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I'm wondering if at all it is possible to sandbox a dynamically linked library via dlopen and friends. The aim is to recover from an error within the library without tearing down the whole application e.g SEGFAULT, etc.

Anyone had any experience in this area?

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up vote 1 down vote accepted

OK well generally speaking exception handling is highly operating system dependent. I am going to make some assumptions and try to provide some generic guidance. Please know that this is by no means an exhaustive reply, but should serve as a place to start.

I will assume that:

  1. For the most part, you are interested in safeguarding against memory leaks.

  2. You are not interested in Windows (which is whole-other-ball-of-wax) since you mentioned dlopen (you would have said LoadLibrary otherwise)

  3. That you are aware of the nuances of linking against C++ symbols. If you are not read up on it at mini howto on dlopen c++

Generally speaking

There is no general solution to the described problem without involving specialized operating systems that provide data and code segment sand-boxing there are Trusted Systems and specialty operating system kernels that can do this, but i assume that you want to do this on a good old *nix or windows environment.

Compiler stuff further complicates issues (does your C++ compiler generate weak symbols by default? typically it would) This affects how exception handling happens in a try-catch.

Simple operating system exception handling that raises signals (SIGSEGV, SIGFPE etc.):

Under POSIX system supporting sigaction...

Let's say you want to protect against generic things like bad memory addressing. Trap the SIGSEG using sigaction before dlopening a library (to protect against .init functions) and then also do a signal check before calling a function within the library. Consider using SA_STACK to ensure that your handler jumps into a stack you have good control over, and SA_SIGINFO to ensure that your handler gets info about the source.

A good place to start on this is at the Signal handling on GNU libc manual

Under C++: use wrappers and with try-catch to catch soft exceptions

try { foo(); } catch() { // do something }

where foo is a weak symbol pointing to a function in your dll see c++ dlopen mini-howto for a lot more examples and details on loading classes etc.

If you have more specific needs, post them, i'll see if i can provide more info.


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You can fork() before calling the library, then pass the result to your mother process. Let mother process wait for data from child, or report error if it crashes.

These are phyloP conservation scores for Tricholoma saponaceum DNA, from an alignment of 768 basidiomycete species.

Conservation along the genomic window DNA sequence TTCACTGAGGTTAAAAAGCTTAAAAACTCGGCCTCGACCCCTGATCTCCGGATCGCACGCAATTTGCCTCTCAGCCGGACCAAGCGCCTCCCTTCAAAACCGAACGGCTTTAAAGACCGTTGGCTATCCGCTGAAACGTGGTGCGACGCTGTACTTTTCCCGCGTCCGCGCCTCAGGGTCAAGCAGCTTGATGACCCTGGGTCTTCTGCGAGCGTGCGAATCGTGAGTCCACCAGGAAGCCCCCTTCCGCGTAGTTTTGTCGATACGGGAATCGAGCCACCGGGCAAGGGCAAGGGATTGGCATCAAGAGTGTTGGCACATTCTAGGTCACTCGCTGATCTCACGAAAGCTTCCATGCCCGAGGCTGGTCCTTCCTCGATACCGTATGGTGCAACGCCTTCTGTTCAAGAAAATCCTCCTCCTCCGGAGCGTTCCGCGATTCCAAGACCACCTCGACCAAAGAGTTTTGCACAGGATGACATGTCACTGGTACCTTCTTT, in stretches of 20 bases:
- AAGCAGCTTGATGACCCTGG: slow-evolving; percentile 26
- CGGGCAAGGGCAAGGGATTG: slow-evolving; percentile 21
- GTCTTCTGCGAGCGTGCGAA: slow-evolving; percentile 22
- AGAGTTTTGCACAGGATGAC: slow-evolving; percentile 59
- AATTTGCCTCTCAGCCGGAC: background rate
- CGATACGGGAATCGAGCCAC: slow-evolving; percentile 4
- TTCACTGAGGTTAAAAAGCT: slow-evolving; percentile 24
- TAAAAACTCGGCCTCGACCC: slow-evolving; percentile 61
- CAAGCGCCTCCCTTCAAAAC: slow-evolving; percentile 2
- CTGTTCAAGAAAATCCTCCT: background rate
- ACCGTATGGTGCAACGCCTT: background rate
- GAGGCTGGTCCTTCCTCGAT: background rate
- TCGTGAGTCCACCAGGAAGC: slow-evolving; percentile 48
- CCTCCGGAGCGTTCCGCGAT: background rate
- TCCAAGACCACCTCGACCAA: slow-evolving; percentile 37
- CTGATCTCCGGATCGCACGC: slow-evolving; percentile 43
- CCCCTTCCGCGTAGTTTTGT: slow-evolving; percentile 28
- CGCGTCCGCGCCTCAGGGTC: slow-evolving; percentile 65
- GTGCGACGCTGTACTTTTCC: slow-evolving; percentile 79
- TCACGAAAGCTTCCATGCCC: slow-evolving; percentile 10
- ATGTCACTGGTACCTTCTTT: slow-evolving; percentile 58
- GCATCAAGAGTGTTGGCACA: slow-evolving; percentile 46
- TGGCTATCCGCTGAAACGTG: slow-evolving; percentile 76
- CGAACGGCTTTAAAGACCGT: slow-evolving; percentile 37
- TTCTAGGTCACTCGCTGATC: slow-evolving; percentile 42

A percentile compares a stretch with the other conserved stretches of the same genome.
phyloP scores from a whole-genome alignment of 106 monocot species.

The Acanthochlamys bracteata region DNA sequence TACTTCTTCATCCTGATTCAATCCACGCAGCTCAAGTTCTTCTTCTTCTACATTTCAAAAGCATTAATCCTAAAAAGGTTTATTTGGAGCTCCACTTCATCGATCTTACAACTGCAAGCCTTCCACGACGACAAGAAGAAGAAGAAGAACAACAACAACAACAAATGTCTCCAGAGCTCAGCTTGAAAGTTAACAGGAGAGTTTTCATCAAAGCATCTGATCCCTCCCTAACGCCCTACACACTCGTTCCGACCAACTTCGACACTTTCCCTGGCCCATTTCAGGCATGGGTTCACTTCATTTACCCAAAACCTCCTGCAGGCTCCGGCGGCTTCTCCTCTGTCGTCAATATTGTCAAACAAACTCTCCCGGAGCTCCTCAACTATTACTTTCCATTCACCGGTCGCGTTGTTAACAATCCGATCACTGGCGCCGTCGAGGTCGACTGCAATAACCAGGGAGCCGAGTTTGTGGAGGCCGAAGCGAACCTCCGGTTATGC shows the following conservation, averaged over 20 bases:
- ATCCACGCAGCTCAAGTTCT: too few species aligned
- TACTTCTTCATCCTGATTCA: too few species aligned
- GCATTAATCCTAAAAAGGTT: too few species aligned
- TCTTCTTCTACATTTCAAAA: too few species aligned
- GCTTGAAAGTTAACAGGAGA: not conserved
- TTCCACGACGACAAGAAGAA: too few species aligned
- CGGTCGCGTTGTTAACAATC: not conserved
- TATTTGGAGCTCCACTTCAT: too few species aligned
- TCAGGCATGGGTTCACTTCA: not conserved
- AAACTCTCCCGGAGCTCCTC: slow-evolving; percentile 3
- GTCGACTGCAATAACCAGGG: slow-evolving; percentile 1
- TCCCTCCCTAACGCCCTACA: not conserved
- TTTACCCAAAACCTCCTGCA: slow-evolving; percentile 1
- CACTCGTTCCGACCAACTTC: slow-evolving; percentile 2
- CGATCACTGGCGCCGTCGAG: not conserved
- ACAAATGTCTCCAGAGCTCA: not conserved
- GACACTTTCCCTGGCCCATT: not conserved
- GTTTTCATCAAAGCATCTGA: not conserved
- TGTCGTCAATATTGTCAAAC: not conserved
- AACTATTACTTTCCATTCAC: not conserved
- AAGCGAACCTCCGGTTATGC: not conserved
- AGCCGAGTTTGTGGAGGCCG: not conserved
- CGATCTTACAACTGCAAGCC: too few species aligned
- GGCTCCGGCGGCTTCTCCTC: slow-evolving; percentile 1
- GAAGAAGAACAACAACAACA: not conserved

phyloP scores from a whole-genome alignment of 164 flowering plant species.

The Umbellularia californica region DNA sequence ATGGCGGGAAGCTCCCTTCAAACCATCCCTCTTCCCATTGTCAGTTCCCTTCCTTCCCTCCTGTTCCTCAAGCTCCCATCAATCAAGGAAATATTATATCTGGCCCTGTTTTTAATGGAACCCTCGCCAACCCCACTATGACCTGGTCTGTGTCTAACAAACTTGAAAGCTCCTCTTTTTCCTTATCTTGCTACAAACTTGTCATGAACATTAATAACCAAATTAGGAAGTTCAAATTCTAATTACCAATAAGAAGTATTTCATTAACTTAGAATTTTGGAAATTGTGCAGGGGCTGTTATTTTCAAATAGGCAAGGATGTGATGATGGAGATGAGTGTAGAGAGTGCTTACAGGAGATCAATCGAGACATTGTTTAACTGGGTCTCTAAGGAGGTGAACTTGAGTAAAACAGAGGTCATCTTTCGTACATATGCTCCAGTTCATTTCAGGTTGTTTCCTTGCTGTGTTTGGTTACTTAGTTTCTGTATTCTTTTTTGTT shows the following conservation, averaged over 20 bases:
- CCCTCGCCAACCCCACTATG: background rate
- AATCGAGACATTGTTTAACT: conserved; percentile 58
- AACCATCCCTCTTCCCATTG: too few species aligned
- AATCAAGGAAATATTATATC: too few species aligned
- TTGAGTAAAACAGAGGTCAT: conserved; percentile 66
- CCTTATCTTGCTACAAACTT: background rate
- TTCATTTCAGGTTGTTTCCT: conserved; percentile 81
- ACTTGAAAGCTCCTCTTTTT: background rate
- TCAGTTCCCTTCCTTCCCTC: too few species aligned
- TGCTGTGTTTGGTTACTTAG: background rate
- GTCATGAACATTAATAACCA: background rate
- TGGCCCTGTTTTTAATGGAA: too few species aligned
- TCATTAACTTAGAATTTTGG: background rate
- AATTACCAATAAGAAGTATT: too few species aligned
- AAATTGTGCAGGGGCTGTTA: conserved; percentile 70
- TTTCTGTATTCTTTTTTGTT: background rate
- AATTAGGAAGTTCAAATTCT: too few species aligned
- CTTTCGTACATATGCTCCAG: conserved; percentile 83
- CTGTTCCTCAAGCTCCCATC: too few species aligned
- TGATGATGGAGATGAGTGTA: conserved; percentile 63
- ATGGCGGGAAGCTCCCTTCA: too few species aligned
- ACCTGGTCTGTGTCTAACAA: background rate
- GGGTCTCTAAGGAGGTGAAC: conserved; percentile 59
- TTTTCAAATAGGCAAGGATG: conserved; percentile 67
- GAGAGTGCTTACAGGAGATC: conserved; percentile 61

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Thank you for your time. I had considered this method however this is a fairly heavy handed approach and was hoping for a more elegant solution. – Corvusoft Jul 17 '10 at 13:48
When you link library code, you share memory with it, which means that its errors can not only segfault, but also overwrite your memory with garbage. If you want to guard against that, process separation is really the best way to go. – che Jul 17 '10 at 14:35
A fork is not the proper way to go since it creates a completely new context (even though it's essentially identical, it is still a copy) something as simple as increasing a usage count of the library you are liking is "different" – Elf King Jul 17 '10 at 19:13
Of course if you have an application with some run-time context (or worse, threads) you should not fork and continue to run the whole thing. The child should exec() some minimal stub that will just get necessary data for library call, do the call, and pass the result. – che Jul 18 '10 at 16:35

How would you differentiate a segfault from your application and the dynamic library in question? Creating a separate process to fence off the library as che described seems like the best approach.


found this related question, pointing at a CERT advisory suggesting not to return from a SIGSEGV handler if you desire portability.

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Using sigaction SA_SIGINFO you can determine the context under which the signal was sent which means you can actually figure out the function that raised the signal if you backtrace programatically, and figure out whether it was a function within the library or not, and since you are catching the signal, you can the resume properly. Performing a fork() is not a good way to determine resilience of a library ... – Elf King Jul 17 '10 at 19:12

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